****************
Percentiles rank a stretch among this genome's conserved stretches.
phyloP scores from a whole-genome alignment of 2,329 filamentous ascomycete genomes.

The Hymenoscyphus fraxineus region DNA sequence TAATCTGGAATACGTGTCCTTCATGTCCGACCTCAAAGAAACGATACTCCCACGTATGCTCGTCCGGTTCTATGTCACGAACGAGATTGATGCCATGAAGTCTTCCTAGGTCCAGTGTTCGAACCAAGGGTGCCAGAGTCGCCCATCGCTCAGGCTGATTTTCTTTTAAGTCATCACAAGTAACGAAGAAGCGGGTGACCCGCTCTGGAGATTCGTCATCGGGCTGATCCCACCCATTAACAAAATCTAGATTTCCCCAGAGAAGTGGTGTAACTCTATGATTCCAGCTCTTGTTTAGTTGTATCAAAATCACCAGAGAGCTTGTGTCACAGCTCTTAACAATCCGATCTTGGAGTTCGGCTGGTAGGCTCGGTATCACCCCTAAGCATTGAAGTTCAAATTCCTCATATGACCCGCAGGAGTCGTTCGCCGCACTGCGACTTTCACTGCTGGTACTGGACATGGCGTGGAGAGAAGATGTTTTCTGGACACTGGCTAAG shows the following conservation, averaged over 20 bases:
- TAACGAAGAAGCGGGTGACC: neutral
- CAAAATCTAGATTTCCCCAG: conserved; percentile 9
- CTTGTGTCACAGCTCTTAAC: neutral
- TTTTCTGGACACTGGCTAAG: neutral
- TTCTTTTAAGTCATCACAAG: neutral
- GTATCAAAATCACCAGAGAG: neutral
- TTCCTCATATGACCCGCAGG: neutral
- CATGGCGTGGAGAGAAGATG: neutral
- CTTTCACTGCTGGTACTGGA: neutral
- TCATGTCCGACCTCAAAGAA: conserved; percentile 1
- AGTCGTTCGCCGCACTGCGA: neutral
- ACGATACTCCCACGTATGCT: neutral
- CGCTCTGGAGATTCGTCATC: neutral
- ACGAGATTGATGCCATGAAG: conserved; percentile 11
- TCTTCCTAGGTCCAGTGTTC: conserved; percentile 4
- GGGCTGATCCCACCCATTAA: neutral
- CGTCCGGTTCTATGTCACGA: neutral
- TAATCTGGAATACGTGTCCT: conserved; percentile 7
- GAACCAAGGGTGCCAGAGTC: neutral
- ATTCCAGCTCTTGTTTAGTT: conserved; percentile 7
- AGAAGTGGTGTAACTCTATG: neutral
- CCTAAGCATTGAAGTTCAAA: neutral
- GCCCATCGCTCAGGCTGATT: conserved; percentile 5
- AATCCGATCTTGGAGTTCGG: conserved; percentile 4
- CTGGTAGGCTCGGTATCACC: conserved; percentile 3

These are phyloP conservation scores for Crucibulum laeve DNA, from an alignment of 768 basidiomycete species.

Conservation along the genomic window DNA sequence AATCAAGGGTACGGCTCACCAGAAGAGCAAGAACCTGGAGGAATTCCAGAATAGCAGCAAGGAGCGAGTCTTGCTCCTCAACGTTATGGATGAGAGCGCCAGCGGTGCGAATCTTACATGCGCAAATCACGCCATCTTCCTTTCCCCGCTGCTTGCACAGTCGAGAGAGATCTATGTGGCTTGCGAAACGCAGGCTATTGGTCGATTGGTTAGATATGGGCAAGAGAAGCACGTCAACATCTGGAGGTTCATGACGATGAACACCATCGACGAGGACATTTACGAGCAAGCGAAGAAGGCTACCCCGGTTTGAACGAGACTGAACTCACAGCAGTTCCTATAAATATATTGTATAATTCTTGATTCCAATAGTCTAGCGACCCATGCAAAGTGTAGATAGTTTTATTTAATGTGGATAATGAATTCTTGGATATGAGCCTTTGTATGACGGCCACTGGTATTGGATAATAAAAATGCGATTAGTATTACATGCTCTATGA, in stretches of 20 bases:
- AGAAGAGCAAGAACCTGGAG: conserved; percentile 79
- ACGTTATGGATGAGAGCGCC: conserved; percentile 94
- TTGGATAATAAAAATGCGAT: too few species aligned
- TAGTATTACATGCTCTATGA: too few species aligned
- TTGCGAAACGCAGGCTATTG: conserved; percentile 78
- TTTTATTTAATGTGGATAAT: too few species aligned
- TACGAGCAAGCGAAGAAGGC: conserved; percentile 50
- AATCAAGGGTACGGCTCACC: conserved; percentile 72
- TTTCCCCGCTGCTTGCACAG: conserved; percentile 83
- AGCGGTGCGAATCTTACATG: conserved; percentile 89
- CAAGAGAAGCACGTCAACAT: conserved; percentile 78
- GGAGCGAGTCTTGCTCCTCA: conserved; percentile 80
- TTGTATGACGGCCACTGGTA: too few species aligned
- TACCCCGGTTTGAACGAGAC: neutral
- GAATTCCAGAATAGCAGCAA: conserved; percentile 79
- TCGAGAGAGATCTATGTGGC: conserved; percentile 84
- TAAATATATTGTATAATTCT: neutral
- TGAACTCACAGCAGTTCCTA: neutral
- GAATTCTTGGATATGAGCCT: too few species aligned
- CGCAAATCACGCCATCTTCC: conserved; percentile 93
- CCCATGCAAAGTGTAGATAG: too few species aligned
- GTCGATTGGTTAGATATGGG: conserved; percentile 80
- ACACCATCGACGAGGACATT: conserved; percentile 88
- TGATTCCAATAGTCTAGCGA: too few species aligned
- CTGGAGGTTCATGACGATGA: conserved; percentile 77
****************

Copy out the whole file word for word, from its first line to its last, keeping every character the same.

Percentiles rank a stretch among this genome's conserved stretches.
phyloP scores from a whole-genome alignment of 2,329 filamentous ascomycete genomes.

The Hymenoscyphus fraxineus region DNA sequence TAATCTGGAATACGTGTCCTTCATGTCCGACCTCAAAGAAACGATACTCCCACGTATGCTCGTCCGGTTCTATGTCACGAACGAGATTGATGCCATGAAGTCTTCCTAGGTCCAGTGTTCGAACCAAGGGTGCCAGAGTCGCCCATCGCTCAGGCTGATTTTCTTTTAAGTCATCACAAGTAACGAAGAAGCGGGTGACCCGCTCTGGAGATTCGTCATCGGGCTGATCCCACCCATTAACAAAATCTAGATTTCCCCAGAGAAGTGGTGTAACTCTATGATTCCAGCTCTTGTTTAGTTGTATCAAAATCACCAGAGAGCTTGTGTCACAGCTCTTAACAATCCGATCTTGGAGTTCGGCTGGTAGGCTCGGTATCACCCCTAAGCATTGAAGTTCAAATTCCTCATATGACCCGCAGGAGTCGTTCGCCGCACTGCGACTTTCACTGCTGGTACTGGACATGGCGTGGAGAGAAGATGTTTTCTGGACACTGGCTAAG shows the following conservation, averaged over 20 bases:
- TAACGAAGAAGCGGGTGACC: neutral
- CAAAATCTAGATTTCCCCAG: conserved; percentile 9
- CTTGTGTCACAGCTCTTAAC: neutral
- TTTTCTGGACACTGGCTAAG: neutral
- TTCTTTTAAGTCATCACAAG: neutral
- GTATCAAAATCACCAGAGAG: neutral
- TTCCTCATATGACCCGCAGG: neutral
- CATGGCGTGGAGAGAAGATG: neutral
- CTTTCACTGCTGGTACTGGA: neutral
- TCATGTCCGACCTCAAAGAA: conserved; percentile 1
- AGTCGTTCGCCGCACTGCGA: neutral
- ACGATACTCCCACGTATGCT: neutral
- CGCTCTGGAGATTCGTCATC: neutral
- ACGAGATTGATGCCATGAAG: conserved; percentile 11
- TCTTCCTAGGTCCAGTGTTC: conserved; percentile 4
- GGGCTGATCCCACCCATTAA: neutral
- CGTCCGGTTCTATGTCACGA: neutral
- TAATCTGGAATACGTGTCCT: conserved; percentile 7
- GAACCAAGGGTGCCAGAGTC: neutral
- ATTCCAGCTCTTGTTTAGTT: conserved; percentile 7
- AGAAGTGGTGTAACTCTATG: neutral
- CCTAAGCATTGAAGTTCAAA: neutral
- GCCCATCGCTCAGGCTGATT: conserved; percentile 5
- AATCCGATCTTGGAGTTCGG: conserved; percentile 4
- CTGGTAGGCTCGGTATCACC: conserved; percentile 3

These are phyloP conservation scores for Crucibulum laeve DNA, from an alignment of 768 basidiomycete species.

Conservation along the genomic window DNA sequence AATCAAGGGTACGGCTCACCAGAAGAGCAAGAACCTGGAGGAATTCCAGAATAGCAGCAAGGAGCGAGTCTTGCTCCTCAACGTTATGGATGAGAGCGCCAGCGGTGCGAATCTTACATGCGCAAATCACGCCATCTTCCTTTCCCCGCTGCTTGCACAGTCGAGAGAGATCTATGTGGCTTGCGAAACGCAGGCTATTGGTCGATTGGTTAGATATGGGCAAGAGAAGCACGTCAACATCTGGAGGTTCATGACGATGAACACCATCGACGAGGACATTTACGAGCAAGCGAAGAAGGCTACCCCGGTTTGAACGAGACTGAACTCACAGCAGTTCCTATAAATATATTGTATAATTCTTGATTCCAATAGTCTAGCGACCCATGCAAAGTGTAGATAGTTTTATTTAATGTGGATAATGAATTCTTGGATATGAGCCTTTGTATGACGGCCACTGGTATTGGATAATAAAAATGCGATTAGTATTACATGCTCTATGA, in stretches of 20 bases:
- AGAAGAGCAAGAACCTGGAG: conserved; percentile 79
- ACGTTATGGATGAGAGCGCC: conserved; percentile 94
- TTGGATAATAAAAATGCGAT: too few species aligned
- TAGTATTACATGCTCTATGA: too few species aligned
- TTGCGAAACGCAGGCTATTG: conserved; percentile 78
- TTTTATTTAATGTGGATAAT: too few species aligned
- TACGAGCAAGCGAAGAAGGC: conserved; percentile 50
- AATCAAGGGTACGGCTCACC: conserved; percentile 72
- TTTCCCCGCTGCTTGCACAG: conserved; percentile 83
- AGCGGTGCGAATCTTACATG: conserved; percentile 89
- CAAGAGAAGCACGTCAACAT: conserved; percentile 78
- GGAGCGAGTCTTGCTCCTCA: conserved; percentile 80
- TTGTATGACGGCCACTGGTA: too few species aligned
- TACCCCGGTTTGAACGAGAC: neutral
- GAATTCCAGAATAGCAGCAA: conserved; percentile 79
- TCGAGAGAGATCTATGTGGC: conserved; percentile 84
- TAAATATATTGTATAATTCT: neutral
- TGAACTCACAGCAGTTCCTA: neutral
- GAATTCTTGGATATGAGCCT: too few species aligned
- CGCAAATCACGCCATCTTCC: conserved; percentile 93
- CCCATGCAAAGTGTAGATAG: too few species aligned
- GTCGATTGGTTAGATATGGG: conserved; percentile 80
- ACACCATCGACGAGGACATT: conserved; percentile 88
- TGATTCCAATAGTCTAGCGA: too few species aligned
- CTGGAGGTTCATGACGATGA: conserved; percentile 77